Apart from the obvious—that a false allegation of sexual assault, once made, can never truly be undone—what’s the relevance of the Lanigan case to the lacrosse case? In a column yesterday, Jackman commented on the Post’s refusal to identify the false accuser. The decision seemed eminently reasonable: the United States has a long tradition of sealing juvenile records, and the idea of identifying a minor would seem consistent with this philosophy.

But then Jackman broadened his comment, to examine the issue of the media identifying adults who level unsubstantiated allegations of sexual assault. Here’s what he had to say:

This issue has long been batted around in journalism, most recently in the case of the woman who accused the Duke University lacrosse players of raping her. Even after the case against the players was dropped, the mainstream media mostly did not name her. She came to prominence as a sex crimes victim, the media automatically protects such victims’ anonymity, and just because suspects weren’t convicted (for a variety of reasons) doesn’t always mean the crime didn’t happen.

[Then the Duke accuser, Crystal Mangum, was arrested recently for murder, and all bets were off.]

This passage is highly problematic, for three reasons.

First, it inaccurately relates how the media handled identifying Mangum. It’s quite true that the two newspapers whose pro-Nifong handling of the case was widely discredited—the Herald-Sun and the New York Times—declined to identify Mangum after the attorney general exonerated the players. But, of course, the N&O, leading paper in the Triangle (and on the case itself) immediately identified Mangum after the exoneration. So too did the New York Post, in a front-page photo and story. So too did local TV stations. So too did at least some newspapers that carried the AP.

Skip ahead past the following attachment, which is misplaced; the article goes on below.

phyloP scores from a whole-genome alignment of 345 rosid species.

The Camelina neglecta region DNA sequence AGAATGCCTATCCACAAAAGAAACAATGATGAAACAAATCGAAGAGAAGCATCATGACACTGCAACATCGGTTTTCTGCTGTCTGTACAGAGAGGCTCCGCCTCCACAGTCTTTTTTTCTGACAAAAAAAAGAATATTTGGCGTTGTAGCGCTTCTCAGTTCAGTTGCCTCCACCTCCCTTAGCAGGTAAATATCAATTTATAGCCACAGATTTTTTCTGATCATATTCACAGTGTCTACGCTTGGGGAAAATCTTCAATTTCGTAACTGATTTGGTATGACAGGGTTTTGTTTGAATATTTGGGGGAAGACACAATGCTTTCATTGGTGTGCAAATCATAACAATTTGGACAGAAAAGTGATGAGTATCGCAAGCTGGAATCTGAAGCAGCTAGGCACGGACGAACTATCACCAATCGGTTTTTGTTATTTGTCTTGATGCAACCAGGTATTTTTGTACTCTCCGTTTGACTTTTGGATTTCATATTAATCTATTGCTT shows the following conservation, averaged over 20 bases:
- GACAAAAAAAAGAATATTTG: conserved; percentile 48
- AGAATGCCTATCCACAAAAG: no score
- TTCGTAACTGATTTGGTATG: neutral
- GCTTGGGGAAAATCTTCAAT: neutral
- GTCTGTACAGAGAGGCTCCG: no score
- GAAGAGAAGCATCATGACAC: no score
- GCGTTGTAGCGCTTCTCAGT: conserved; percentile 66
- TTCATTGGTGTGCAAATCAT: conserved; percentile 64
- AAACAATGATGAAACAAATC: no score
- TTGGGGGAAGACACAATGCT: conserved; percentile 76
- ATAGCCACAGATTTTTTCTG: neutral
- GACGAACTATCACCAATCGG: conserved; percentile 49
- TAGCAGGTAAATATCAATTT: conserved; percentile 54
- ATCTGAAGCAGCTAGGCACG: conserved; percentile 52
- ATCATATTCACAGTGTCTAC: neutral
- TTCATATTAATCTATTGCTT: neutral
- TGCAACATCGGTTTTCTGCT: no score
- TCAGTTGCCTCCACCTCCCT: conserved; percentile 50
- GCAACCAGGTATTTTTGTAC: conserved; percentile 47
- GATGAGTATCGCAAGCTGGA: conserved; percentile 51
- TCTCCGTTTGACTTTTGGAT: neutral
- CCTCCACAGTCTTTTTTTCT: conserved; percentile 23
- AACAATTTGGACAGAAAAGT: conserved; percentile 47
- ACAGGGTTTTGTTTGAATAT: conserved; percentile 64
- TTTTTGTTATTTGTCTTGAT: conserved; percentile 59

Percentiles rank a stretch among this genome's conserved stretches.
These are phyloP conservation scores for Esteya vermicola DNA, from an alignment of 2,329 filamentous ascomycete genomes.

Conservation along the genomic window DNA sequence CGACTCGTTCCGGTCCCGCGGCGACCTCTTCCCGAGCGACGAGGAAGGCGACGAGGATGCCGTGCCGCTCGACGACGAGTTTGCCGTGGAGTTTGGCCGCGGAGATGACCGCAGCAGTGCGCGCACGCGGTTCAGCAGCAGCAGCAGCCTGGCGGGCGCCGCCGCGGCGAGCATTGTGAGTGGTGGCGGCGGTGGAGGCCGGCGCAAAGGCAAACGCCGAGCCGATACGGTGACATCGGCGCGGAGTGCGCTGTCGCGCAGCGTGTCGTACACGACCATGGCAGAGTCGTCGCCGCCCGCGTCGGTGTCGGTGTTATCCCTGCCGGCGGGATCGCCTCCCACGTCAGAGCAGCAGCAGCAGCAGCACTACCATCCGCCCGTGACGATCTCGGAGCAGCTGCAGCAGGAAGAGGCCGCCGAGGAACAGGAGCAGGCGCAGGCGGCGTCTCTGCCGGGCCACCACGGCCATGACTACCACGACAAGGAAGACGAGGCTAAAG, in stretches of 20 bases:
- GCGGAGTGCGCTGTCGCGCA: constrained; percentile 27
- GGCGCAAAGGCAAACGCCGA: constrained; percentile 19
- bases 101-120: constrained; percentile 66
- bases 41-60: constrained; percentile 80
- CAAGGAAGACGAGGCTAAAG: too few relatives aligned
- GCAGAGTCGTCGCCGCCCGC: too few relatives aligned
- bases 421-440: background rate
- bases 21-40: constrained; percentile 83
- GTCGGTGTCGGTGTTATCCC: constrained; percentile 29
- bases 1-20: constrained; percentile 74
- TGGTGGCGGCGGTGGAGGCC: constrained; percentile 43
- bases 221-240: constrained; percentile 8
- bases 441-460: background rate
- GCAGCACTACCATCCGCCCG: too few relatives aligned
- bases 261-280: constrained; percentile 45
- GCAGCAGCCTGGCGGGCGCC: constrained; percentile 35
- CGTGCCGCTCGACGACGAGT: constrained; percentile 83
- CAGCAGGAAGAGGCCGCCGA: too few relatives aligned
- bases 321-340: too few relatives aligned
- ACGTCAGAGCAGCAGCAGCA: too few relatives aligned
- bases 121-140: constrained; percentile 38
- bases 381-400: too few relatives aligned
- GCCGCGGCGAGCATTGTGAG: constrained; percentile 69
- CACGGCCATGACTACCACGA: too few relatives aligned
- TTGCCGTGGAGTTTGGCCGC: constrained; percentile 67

Second, the passage illuminates the illogical nature of the media’s generally refusing to name false (adult) accusers. Victims’ rights advocates contend that naming sexual assault accusers will discourage real victims from coming forward. Even assuming that the media should withhold information to accommodate the assertions of victims’ rights advocates, it would seem that their argument would demand that all newspapers publish the names of false accusers. After all, if publicizing names will discourage people from coming forward, shouldn’t everyone want to discourage false accusers from making their false claims?

Third, and by far the most important, is Jackman’s assertion—in a clause bracketed by explicit reference to Crystal Mangum—that “just because suspects weren’t convicted (for a variety of reasons) doesn’t always mean the crime didn’t happen.” It’s the height of irony to see a reporter who sensitively and comprehensively relayed the story of a false accusation’s poisonous effects toss in a line that suggests—without any evidence to back it up—that maybe, just maybe, the attorney general’s report was wrong, and that what was publicly revealed about the Duke case doesn’t “mean the crime didn’t happen.”

It seems that, despite the best efforts of so many people, the meme of “something happened” persists.


On another note entirely: I have a piece up at MTC on how two faculty members at the UVA Law School responded to a politically correct false accusation. Upholding due process was not first on their minds.